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Monday, 24 March 2008

I don’t play Holi anymore.

Not that I don’t like this festival, (Actually I do) but the mess that follows later (cleaning the house and the bathrooms) is unnecessary waste of time. Early morning I heard the laughter of kids who were playing with color in the building compound. There were sounds of children running, shouting, and giggling. After saying a short morning prayers, I went to my bedroom balcony to watch the children play. Happily they sprinkled colors on faces of their friends, red, blue, green and the festival had arrived with vibrant hues and the celebration of life was here again. Hoil, the festival of colors, mischief, pranks, a day when you get away with any practical jokes and yet dance to a loud music. Holi is a festival of universal brotherhood and happiness. The bonfires that are lit on the eve of Holi are in reminder of the value of true faith in God. Many years ago, we would lit the fire in the lane and all the neighbors would come with coconut, sweets and water, and we would walk three times around the bonfire, break the coconut, sprinkle water and red color powder and then we would play games like antakshri or dumbsheras till late nights. This year I went with my sister to the corner of the street and watched while my sister went closer to the fire to pray. Didn’t want to risk walking around the bonfires, was afraid that I might slip on the wet ground and harm myself. Many years ago, we looked forward to these festivals and took part in all the festivities. We were young then, our vocal chord had higher decibels. We knew all the bollywood numbers and a great stamina to keep awake all night with friends and sing and laugh. Now, Holi is a day to celebrate with family, enjoying lunch, chat and play a game of cards with family and friends. I like to watch children play Hoil, like to watch youngster dance to the loud music and do rain dance, I enjoy this festival, but now I watch it from a distance. Not that I have become old, it is just that now my priorities have changed.

Sunday, 23 March 2008

A true story ... of hope and determination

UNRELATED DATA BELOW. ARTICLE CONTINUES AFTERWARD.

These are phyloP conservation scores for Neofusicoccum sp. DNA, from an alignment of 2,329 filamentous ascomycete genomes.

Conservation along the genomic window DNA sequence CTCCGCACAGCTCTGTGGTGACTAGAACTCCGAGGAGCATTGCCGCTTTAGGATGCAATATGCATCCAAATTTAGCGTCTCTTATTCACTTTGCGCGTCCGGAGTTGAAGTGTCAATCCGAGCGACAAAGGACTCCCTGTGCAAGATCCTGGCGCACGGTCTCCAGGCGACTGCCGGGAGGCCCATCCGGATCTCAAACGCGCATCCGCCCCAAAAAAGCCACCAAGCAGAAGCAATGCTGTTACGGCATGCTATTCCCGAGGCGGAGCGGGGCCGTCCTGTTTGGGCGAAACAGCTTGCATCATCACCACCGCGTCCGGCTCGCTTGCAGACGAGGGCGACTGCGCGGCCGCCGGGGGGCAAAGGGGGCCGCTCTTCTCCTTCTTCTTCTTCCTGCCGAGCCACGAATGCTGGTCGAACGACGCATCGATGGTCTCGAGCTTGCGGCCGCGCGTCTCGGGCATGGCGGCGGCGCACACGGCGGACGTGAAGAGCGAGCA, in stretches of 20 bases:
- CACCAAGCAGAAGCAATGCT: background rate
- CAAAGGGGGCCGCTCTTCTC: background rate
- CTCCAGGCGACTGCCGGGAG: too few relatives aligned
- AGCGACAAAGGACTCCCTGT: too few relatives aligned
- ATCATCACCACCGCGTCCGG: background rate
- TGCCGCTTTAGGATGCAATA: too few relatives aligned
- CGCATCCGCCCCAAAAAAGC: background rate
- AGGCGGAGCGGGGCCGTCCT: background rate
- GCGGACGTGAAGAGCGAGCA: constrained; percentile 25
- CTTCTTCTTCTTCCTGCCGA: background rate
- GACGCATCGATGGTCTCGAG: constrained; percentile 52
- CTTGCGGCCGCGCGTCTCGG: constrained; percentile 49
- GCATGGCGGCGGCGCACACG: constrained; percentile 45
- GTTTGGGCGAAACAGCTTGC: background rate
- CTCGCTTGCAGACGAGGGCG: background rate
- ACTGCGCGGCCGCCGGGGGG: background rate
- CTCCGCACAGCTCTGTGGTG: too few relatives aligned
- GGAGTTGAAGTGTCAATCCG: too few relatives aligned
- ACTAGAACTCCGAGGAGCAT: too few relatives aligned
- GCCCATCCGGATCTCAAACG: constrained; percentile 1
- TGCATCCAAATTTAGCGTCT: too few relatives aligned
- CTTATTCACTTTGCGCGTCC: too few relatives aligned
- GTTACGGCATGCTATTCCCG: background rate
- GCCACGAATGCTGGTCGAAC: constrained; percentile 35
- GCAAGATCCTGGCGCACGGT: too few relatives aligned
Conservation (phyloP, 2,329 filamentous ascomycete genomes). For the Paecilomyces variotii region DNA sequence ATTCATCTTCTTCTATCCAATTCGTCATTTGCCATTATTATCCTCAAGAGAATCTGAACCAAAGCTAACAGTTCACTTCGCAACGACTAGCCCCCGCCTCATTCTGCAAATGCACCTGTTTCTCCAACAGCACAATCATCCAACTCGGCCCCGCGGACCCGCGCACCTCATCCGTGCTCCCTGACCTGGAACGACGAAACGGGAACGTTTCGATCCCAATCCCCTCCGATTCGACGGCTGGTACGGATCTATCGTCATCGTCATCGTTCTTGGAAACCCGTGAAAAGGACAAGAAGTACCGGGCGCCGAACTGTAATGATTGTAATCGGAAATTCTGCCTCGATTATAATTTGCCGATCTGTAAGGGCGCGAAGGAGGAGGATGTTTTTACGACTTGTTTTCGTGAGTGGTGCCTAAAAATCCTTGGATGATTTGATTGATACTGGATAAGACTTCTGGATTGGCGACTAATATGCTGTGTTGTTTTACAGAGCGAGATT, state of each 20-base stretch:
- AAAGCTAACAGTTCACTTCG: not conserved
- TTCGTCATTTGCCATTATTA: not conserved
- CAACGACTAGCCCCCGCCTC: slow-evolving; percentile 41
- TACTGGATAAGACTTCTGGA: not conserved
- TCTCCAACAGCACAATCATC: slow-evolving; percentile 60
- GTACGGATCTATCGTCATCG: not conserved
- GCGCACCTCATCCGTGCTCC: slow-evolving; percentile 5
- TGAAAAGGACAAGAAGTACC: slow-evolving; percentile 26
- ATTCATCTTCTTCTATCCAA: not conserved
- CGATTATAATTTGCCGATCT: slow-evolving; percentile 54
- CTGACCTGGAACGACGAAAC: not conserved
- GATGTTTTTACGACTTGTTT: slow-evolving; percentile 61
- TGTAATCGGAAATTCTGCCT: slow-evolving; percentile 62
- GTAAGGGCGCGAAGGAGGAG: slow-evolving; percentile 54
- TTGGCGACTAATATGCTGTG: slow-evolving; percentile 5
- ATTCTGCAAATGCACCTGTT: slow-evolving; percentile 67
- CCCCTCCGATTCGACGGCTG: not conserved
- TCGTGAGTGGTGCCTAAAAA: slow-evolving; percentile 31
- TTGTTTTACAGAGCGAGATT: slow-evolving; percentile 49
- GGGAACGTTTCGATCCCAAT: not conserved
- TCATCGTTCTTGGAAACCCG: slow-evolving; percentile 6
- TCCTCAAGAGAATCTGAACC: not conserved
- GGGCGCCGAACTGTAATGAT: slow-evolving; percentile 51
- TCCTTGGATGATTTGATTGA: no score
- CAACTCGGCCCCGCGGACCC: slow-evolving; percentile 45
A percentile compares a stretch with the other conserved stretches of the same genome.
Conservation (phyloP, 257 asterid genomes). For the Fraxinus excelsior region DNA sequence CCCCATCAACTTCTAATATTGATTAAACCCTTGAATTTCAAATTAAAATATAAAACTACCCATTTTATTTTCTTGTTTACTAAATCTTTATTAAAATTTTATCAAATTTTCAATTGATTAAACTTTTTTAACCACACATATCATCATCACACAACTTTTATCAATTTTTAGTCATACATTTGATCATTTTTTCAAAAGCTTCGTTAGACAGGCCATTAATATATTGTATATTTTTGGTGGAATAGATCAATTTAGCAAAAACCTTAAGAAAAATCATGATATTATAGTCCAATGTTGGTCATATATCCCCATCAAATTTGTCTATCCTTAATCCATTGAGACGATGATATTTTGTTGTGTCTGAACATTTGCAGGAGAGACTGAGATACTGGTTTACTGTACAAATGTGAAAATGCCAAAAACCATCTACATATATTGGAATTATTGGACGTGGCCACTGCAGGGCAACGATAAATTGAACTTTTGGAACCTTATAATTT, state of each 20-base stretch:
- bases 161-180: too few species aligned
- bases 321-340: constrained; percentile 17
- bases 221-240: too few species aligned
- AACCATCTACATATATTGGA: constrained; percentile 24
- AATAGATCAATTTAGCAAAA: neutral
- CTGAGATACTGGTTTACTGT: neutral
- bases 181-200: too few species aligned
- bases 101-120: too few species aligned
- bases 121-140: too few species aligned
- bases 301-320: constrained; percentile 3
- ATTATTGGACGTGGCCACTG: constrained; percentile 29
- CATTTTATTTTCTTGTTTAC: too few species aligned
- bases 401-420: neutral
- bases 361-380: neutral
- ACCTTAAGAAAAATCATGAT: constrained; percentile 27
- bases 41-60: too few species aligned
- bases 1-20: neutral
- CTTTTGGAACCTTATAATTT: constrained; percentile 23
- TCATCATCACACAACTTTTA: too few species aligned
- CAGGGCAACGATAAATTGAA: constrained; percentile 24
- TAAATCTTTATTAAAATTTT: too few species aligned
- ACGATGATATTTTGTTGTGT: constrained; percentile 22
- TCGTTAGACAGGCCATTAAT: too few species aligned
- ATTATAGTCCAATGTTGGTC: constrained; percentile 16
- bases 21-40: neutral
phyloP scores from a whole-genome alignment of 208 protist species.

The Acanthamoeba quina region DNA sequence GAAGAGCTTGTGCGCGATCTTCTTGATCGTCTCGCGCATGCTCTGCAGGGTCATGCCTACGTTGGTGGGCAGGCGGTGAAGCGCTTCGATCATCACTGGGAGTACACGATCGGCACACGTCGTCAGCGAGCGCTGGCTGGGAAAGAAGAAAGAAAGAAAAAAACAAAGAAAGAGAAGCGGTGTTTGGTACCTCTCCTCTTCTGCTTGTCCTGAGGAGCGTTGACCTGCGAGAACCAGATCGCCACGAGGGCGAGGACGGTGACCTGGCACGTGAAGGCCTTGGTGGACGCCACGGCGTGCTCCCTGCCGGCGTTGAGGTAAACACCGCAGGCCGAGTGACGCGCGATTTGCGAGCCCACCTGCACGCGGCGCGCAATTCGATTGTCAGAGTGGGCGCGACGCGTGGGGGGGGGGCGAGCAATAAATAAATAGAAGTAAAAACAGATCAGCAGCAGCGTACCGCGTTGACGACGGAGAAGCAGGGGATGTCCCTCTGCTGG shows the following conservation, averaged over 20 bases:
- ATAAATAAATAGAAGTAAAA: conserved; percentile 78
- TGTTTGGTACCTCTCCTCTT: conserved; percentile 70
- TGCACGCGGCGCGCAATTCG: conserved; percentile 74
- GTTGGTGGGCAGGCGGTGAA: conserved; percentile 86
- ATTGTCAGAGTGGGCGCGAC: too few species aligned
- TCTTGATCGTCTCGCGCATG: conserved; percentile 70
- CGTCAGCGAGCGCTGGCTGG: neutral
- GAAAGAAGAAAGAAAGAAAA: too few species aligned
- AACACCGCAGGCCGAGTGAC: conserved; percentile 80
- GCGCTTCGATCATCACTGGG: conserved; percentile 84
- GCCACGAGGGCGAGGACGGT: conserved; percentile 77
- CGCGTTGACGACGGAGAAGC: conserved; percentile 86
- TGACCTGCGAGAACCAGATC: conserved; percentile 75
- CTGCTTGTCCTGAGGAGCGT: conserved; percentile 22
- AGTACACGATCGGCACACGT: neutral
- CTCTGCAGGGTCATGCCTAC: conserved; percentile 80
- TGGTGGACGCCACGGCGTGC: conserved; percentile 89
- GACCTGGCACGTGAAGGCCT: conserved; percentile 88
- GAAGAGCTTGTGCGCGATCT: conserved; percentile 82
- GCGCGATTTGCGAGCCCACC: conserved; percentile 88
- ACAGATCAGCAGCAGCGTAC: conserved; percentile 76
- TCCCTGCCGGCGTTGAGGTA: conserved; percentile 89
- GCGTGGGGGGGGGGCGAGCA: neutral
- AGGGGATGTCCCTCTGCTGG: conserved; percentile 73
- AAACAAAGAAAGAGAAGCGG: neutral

This is a true story of a woman, Shalini, who would help me cope with my housework When I lived in Spain, what I hated most was doing the odd jobs at home like sweeping, swabbing, dusting or washing clothes. Therefore,when I returned back to India, I started to enjoy the comfort of a helper which is easily available in India' I appointed Shalini to help me clean my house. Shalini worked in my house with a salary of just Rs500. Having her help in the house was a blessing I enjoyed and I was kind of living in luxury. She worked in four different houses in my building, doing the same job, over and over again, and seven days a week. I would ask her to take a day off and she would refuse telling me that she would be bored at home. Every evening, she would come to my house and make me a cup of tea, and while she and I sipped the tea together, she would relate to me the stories of her life and her family. Shalini had no husband and her family had cheated her out of the family property and she had been forced to work as a housemaid, because she was not educated nor qualified to do any other work. She had one daughter, Rupa, whom she would take with her everywhere because she did not trust the neighbor for her daughter's safety. While she worked, Rupa would sit and watch her mother do cleaning and swabbing at other people's houses. One day, Shalini's employer suggested that she educate her daughter, because she felt that her daughter was very pretty and education would do her good. On the insistence of her employer, she enrolled Rupa in the municipal school. Rupa would be seen following Shalini with a book in her hand. Rupa would get help in her studies from the children in the building, all the used books, and clothes were passed on to her from Shalini's employers. Rupa started to enjoy the attention she was getting from all people in the neighborhood and she took more interest in her studies and was getting good result. Years passed, Rupa grew up, educated and graduated. Shalini would tell me the stories of how people had helped her financially to get her daughter educated and how proud she was of her pretty, educated daughter. One day, she told me that Rupa had got a good job, she didn't know where her daughter was working but she said that she had started working in some office which was open all night and she had comapany transport at her service. I guessed it must be some call centre. While her daughter lived in style, she was still travelling by bus and doing menial work. For next six months, she would tell me about her daughter earning good salary, and improving her standard of living. First came, radio with stereo, then telephone, 24 inch TV, sewing machine, furniture and then washing machine....and she told me that her daughter wanted her to stop working as house maid, as she was making enough money to support her. But Shalini was a proud woman and she didn't want to live on her daughter's expense, so she continued to work in four houses, doing the same drab work that she had been doing for 25 years. Her own clothes were washed in the washing machine at home, while she washed people's clothes at work. I would wonder if her daughter was proud of her mother for getting her educated or was she ashamed of her mother, doing the menial work and earning only ten percent of her daughter's salary. She was a very good maid; she worked hard and was very honest. Many other employers did not want her to leave them. They were afraid they would not be able to replace her and therefore they discouraged her for their own selfish comforts. They were happy that she was a self respecting woman who did not want to live on her aughter's expenses. I ask her to leave the job and rest at home and tried to explain to her that she deserved to live comfortably because she had made an effort to educate her daughter but she would not listen, telling me that she would be bored at home. Her daughter got married and forced her to stay with her and it was her son-in-law who finally cajoled her into leaving the job and start enjoying the comfort in her old age. I lost a good maid but I was happy that her efforts had paid off. She visits me sometimes, and I feel happy to see her proud smile and glow on her face when she lovingly talks about her daughter's success. Cross posted on another blog on 'Unchaai – Crying for Love’ at